How to Git Part 1

By Sukin Kumar Comment

In this blog post I will shed light upon how to clone,add,commit,push and pull your code to/from Github.

Disclaimer: I am not a subject expert on git and I am sharing my findings as I learn more about this myself.


  1. Github account.If you don’t have one then create it here.
  2. Git client , which we will use throughout this git process.Get it here.
  3. A decent Internet connection with an upload speed of 2.75 Bits Per Second xD

What is git?

A lot has been written about this, so I will not go into too much detail about the definition. However, in one line -

A git is a version control system for tracking changes in computer files and coordinating work on those files among multiple people.

Getting Started

After getting the right tools , we are good to go and create our first repository in Github.Follow the steps below:

  1. Log into your github account
  2. Select create new repository
  3. Give a relevant name and follow through the next steps.
  4. Finish it!

Now you have an empty repository with a readme and a license file of your own.

Local Access

So you got your own repository online.How can you change the contents of the files there?

Directly editing there and commiting the changes is the first thing which comes to your mind. But you cannot always edit it online.There will be some part of the code which requires the code to be stored locally.There are two ways by which you can get the repository locally.

  1. Git inits and pulls.
  2. Git clones.

The first method is a little bit complex.So we will stick to the second method whenever we need a copy of our repository locally.


Cloning the repository means getting an exact clone of the repository in your local computer.

  1. Click clone or download option in your repository.
  2. Copy the clone url to your clipboard.
  3. Open the git bash on the location where you want the repository locally.
  4. Type the following command in your shell
git clone [url]

The git bash asks for your username and password tied to your github account. Believe it and give the credentials.It won’t do any harm.Now you got a local copy of your repository.


Hmm , now you have a local copy of your repository.Let’s say you make changes to your code by adding libraries and functionalities.Your local copy will have additional code compared to the one which is stored on Github.How can you merge both the codes?

  1. Add the changes to the staging area.
  2. Commit the changes.
  3. Push it!


The add command simply adds the changes you made to the staging area. It prepares the code to get committed to the remote repository.The add command is like getting a ticket to travel to a destination[remote repo].You just got a pass to change the code but the changes are not made in the destination until now.Use -A to add all the files.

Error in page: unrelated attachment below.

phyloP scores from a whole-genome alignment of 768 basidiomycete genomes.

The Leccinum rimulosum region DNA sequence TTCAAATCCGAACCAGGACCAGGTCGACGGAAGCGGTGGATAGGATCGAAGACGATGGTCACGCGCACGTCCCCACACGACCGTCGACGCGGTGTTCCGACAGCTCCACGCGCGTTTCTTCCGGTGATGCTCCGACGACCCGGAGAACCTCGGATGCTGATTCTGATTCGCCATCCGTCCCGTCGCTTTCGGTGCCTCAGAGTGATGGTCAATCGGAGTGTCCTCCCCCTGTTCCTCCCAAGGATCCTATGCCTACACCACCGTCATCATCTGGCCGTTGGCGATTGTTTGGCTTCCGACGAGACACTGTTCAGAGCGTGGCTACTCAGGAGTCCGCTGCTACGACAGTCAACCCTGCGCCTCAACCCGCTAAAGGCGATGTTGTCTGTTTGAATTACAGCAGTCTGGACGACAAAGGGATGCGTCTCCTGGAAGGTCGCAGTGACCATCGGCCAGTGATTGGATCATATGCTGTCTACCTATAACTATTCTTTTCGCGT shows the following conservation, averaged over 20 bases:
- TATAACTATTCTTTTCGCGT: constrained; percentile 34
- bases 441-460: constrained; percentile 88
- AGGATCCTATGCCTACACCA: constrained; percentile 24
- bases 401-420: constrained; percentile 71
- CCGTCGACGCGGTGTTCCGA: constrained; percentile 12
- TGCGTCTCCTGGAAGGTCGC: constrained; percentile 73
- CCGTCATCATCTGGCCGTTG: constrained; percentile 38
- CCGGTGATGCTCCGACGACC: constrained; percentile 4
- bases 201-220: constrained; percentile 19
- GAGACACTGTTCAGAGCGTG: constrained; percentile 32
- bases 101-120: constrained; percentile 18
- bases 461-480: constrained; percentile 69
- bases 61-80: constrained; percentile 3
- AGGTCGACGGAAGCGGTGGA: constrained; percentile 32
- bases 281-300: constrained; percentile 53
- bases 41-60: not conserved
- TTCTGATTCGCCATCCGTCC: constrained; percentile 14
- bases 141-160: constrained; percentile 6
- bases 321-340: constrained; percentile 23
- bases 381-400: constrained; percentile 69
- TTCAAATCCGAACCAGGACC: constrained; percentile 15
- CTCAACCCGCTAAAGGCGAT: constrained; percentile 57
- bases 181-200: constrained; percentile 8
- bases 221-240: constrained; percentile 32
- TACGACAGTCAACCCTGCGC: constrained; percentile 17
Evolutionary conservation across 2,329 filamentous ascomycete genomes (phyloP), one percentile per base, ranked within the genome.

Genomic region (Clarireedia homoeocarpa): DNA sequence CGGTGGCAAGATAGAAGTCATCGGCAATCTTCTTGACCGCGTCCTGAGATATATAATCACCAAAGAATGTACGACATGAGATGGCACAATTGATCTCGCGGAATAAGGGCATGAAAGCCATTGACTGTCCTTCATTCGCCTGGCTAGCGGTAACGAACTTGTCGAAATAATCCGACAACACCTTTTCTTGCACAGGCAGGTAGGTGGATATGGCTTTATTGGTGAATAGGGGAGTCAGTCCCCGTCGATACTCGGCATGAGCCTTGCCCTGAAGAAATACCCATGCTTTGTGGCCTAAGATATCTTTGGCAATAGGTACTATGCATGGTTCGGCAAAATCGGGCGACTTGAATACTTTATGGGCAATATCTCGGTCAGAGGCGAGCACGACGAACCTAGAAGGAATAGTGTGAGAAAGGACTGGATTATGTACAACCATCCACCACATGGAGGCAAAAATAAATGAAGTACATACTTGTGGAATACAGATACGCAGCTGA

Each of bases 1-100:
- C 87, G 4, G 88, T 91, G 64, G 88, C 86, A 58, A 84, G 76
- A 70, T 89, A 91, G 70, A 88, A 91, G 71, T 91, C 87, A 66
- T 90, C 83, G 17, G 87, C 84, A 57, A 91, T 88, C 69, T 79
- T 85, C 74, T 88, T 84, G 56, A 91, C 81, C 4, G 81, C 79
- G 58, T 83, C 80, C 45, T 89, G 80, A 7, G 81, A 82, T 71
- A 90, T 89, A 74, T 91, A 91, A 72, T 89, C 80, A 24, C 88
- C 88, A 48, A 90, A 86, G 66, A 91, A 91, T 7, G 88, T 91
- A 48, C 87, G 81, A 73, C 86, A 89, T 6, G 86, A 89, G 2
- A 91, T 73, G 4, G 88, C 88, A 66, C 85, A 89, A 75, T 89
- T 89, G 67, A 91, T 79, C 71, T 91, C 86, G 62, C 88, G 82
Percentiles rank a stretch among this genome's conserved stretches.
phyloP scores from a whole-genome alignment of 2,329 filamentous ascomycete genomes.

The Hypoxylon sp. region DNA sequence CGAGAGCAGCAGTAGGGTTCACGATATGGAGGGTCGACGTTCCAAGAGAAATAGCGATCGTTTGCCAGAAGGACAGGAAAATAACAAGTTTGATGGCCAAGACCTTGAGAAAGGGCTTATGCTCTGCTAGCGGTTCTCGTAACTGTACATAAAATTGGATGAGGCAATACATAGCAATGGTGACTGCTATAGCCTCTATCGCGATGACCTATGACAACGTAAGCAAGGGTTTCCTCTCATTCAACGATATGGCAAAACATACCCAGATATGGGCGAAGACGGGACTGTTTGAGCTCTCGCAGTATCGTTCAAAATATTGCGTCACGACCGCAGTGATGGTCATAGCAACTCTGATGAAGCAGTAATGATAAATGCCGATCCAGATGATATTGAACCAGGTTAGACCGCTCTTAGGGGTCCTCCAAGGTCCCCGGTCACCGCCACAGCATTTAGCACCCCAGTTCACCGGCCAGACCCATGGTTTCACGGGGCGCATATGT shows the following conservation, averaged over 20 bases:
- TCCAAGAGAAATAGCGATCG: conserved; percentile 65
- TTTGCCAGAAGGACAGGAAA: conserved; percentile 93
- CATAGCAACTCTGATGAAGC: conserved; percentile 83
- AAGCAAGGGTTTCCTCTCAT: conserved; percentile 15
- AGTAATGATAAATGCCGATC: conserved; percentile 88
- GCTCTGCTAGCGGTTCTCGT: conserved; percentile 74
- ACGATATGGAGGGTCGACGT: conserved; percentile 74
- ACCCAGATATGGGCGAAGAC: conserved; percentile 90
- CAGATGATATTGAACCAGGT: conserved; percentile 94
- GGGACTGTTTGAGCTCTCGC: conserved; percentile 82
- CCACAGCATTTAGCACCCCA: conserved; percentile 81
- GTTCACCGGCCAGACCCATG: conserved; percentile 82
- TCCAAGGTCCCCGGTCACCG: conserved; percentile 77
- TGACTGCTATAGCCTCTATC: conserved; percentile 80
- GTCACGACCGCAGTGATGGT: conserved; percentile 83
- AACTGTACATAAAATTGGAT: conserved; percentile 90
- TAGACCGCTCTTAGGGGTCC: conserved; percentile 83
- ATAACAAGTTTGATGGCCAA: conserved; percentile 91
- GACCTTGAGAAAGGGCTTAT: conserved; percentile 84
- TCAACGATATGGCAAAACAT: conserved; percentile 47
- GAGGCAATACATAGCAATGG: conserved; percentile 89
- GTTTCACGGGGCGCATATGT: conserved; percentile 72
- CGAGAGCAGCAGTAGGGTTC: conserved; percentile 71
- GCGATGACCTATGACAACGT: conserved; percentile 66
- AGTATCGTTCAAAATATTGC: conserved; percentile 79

git add -A

You can check whether the changes are staged by typing the git status command.


Commit command is like boarding the bus with the ticket issued to you. The bus hasn’t started moving yet.Commit the changes you added to the staging area by typing the following command:

git commit -m "your message"
Comic Courtesy : XKCD

Please write a proper commit message.So that whenever you see the code at a later point of time you will understand what the commit did.

Start the message with “Fix”, “Add”, “Change” instead of “Fixed”, “Added”, “Changed”.


Now that we have boarded the bus , we have to tell the driver to start the bus and reach the destination.We do this by ,

git push origin master

where master is the master branch of the current working repository. (Branches , forks and pull requests will be dealt in a separate follow-up post).

Final Countdown

The git bash will ask for your login credentials again and will start pushing the code once it has been given what it needs.

You can bypass through this setting by globally declaring the username and email initially.

git config --global "Username"
git config --global


Ramkumar , Ganesh and Shri Shruthi were kind enough to teach me the basics of vcs and git. Without them I wouldn’t have had the courage to take up git and learn its basics.

Thanks for reading!

A follow up post ft. Branches , forks and pull requests is coming soon :)

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